Each year, the Best Final Project Awards of the International Master programmes are presented at the EADA Annual Meeting in November. For the 2018-2019 year, the winning group was made up of 6 participants from the International Master in Management: Thomas Cambier (Belgium), Maria Duarte da Silva (Portugal), Gilles Laconte (Belgium), Marta Pérez (Spain), Vasco Sanchez (Portugal) and Liesbeth Van Der Bauwhede (Belgium).
The final project was called Modelling.ms: AI driven lesion detection by Tensormedical, and was based on disruptive technology capable of automatically comparing and analysing brain scans from multiple sclerosis patients. The group worked as consultants to create the spin-off Tensormedical, helping the lead entrepreneur behind take their first steps into the market.
We interviewed 4 members of the winning team to find out which factors contributed to their success.
Does the project reflect what you have found in the professional world after EADA?
Thomas: Yes. This was the project with the longest timeframe at EADA, and careful planning was necessary. I have already encountered many projects in my current position at Volvo that require similar planning – I may have a lot of projects running simultaneously and I need to plan every milestone in order to prioritise.
The experience working in multicultural teams at EADA was also good practice for working in an international company, where I have to cooperate with diverse colleagues every day.
Liesbeth: Definitely! In my current position in consulting at Deloitte, I have already been involved in projects that require the same type of work as the final project at EADA. That is what makes the project so amazing: you learn so much, in so many different fields, that no matter what you do, the skills and knowledge that you have gained is valuable in your future career.
What is the most important thing that you learned from the project?
Gilles: The most important thing that I learned, which I try to incorporate every day at my position, is to dream big and to not be afraid of pushing boundaries. During the market research for Tensormedical, we got in touch with some of the most respected neurologists in Europe. Interviewing them was a big responsibility, but the process also provided some great new experiences. Having confidence in my abilities and not being afraid to ask questions has had a big impact on my career so far.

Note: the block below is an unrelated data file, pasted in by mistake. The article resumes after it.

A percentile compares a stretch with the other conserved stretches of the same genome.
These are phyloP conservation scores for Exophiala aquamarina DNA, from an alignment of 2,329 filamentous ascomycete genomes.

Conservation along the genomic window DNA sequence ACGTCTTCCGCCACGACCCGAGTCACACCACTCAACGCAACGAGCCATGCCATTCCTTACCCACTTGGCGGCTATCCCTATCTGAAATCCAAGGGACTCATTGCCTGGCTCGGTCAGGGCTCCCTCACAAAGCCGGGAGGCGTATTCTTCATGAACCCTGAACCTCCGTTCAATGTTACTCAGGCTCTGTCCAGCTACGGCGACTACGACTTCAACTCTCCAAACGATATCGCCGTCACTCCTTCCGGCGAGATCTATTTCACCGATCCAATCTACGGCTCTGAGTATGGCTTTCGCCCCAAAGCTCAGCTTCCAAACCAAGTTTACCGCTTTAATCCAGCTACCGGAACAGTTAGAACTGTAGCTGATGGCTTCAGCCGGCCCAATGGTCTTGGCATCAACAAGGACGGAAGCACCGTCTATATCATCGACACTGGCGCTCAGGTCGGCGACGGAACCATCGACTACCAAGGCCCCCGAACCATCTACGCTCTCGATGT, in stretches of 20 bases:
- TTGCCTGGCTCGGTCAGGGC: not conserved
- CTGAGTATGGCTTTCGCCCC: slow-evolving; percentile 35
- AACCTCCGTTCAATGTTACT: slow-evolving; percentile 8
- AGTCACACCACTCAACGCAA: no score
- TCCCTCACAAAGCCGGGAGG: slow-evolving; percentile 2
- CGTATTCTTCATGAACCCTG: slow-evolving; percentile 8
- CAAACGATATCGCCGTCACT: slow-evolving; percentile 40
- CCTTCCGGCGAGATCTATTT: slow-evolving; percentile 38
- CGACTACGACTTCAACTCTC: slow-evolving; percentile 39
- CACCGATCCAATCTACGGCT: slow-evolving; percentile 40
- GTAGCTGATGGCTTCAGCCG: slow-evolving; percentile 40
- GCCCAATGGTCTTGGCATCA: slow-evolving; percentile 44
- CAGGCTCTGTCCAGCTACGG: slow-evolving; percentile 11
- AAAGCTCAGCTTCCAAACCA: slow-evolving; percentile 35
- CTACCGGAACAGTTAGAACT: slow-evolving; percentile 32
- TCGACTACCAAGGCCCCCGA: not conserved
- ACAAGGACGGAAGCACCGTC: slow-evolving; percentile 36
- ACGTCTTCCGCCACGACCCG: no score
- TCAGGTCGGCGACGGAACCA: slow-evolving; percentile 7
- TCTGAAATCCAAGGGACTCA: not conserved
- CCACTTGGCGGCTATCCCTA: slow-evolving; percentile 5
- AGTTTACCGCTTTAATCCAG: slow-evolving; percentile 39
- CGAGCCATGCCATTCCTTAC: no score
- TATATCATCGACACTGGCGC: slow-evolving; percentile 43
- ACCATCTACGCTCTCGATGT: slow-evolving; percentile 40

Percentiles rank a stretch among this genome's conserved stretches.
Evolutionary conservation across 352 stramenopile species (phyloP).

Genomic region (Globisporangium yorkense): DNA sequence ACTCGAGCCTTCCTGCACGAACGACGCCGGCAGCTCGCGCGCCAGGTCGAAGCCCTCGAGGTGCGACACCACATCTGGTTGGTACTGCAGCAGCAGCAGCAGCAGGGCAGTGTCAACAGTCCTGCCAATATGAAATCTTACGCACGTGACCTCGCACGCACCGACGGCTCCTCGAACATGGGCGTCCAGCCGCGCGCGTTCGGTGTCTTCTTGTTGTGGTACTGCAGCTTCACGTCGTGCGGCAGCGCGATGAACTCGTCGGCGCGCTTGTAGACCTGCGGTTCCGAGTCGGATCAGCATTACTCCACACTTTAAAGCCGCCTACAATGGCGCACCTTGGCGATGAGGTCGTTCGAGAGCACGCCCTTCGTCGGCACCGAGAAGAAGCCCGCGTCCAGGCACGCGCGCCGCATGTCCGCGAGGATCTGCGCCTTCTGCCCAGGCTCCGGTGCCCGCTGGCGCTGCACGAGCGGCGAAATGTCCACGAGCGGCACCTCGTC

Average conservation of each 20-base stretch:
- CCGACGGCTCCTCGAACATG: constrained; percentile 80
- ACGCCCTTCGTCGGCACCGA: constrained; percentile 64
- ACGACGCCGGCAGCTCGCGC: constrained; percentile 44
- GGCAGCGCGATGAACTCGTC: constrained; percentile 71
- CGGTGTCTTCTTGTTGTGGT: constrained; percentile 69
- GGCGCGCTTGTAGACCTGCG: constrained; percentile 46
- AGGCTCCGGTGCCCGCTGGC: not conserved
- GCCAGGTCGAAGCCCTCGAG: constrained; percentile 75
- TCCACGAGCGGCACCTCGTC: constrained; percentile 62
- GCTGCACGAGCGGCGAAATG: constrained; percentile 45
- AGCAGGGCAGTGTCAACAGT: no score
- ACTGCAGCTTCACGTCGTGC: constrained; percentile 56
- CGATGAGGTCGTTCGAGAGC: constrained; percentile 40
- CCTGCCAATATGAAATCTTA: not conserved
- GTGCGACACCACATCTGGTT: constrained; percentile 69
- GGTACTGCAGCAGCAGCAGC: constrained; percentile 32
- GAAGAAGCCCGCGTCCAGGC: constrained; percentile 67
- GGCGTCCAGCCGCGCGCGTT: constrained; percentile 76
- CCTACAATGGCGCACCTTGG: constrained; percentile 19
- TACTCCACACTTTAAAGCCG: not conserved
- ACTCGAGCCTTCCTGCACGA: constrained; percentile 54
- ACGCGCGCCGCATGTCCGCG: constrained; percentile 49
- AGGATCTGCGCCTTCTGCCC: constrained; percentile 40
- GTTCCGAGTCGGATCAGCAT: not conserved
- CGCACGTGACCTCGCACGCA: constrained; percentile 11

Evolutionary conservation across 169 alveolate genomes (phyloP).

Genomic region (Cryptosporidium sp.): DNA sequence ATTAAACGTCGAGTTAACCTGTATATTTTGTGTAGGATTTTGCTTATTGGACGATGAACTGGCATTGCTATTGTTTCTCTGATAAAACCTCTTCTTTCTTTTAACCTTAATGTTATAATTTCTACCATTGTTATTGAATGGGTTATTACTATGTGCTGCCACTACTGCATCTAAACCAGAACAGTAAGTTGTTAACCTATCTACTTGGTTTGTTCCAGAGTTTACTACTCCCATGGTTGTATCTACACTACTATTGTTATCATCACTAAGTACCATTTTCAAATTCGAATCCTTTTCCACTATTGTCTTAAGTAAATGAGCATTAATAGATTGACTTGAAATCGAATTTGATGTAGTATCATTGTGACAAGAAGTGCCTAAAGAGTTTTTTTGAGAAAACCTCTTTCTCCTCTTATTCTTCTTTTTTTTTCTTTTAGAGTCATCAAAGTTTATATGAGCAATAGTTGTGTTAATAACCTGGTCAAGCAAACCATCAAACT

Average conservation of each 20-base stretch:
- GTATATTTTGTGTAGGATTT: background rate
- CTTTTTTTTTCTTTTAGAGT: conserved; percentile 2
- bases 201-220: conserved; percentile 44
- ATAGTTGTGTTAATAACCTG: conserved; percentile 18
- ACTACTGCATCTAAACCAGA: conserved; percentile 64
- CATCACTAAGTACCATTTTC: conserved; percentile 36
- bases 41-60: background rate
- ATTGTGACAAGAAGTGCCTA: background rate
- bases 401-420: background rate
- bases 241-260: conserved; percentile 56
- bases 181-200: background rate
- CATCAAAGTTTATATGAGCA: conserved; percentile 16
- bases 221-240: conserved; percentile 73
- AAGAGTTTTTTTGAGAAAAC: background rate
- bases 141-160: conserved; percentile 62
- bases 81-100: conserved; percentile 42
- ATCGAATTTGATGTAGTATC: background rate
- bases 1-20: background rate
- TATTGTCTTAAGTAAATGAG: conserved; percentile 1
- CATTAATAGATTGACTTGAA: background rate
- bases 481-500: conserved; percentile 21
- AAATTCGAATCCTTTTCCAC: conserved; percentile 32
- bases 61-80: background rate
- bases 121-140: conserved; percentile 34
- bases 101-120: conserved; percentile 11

Thomas: For somebody like me with a scientific background, the final project was a great opportunity to learn about something completely new: the field of startups. It sparked an interest in me to possibly pursue my own business one day and provided the perfect environment to test all of the knowledge that we had learned throughout the year.
The most important thing that I learned was that with a good structure and positive teamwork, it really is possible to develop an amazing business plan and successfully launch a new business.
What was the most challenging aspect of the project? And the most rewarding?
Gilles: After months of work, seeing everything come together was very satisfying – presenting our project to a tribunal made up of entrepreneurs felt amazing. In the end, the most important thing for us became helping the entrepreneurs at Tensormedical as much as possible and seeing their happy faces after the presentation. This was the biggest reward that we could ask for.
Marta: For me, the most challenging part was the presentation. It seemed much easier to turn in a high quality written final project than to engage the public during a presentation. We had to integrate storytelling so that the audience could follow the presentation easily, while communicating a relaxed and prepared attitude at the same time.
For me, the most rewarding part was finishing the project –and the presentation– and seeing that there was an effective flow and consistency throughout.
What would you highlight about the teamwork in the project?
Gilles: The diversity in the backgrounds of our group members was key when making the group. It was really enjoyable to see how every person had his or her own impact on the final result. The group members pushed each other to do their best and we ended up with an explosion of creativity.
How did you find the work with the entrepreneurs from Tensormedical?
Liesbeth: Dr Sergi Valverde, future CEO of Tensormedical, was incredible to work with. He was not just an entrepreneur checking in because he had to; he was part of our team. This close collaboration was very important for the success of the project. He was always available for questions, and he trusted us.
Thomas: The enthusiasm of Dr Valverde was contagious, and it inspired us to keep going. Throughout the project, we would hit walls that forced us to think creatively. I am sure that these challenges were also the biggest rewards in the end. Every time we were able to solve the problems that we were facing, it inspired us to go on.
What role did EADA faculty play in the completion of the project?
Thomas: Faculty played an important role – not only did they make themselves available to meet, but our tutor provided crucial guidance throughout the whole project. The chief entrepreneur at Tensormedical also attended classes about business so that he was able to understand the work that our group was doing better.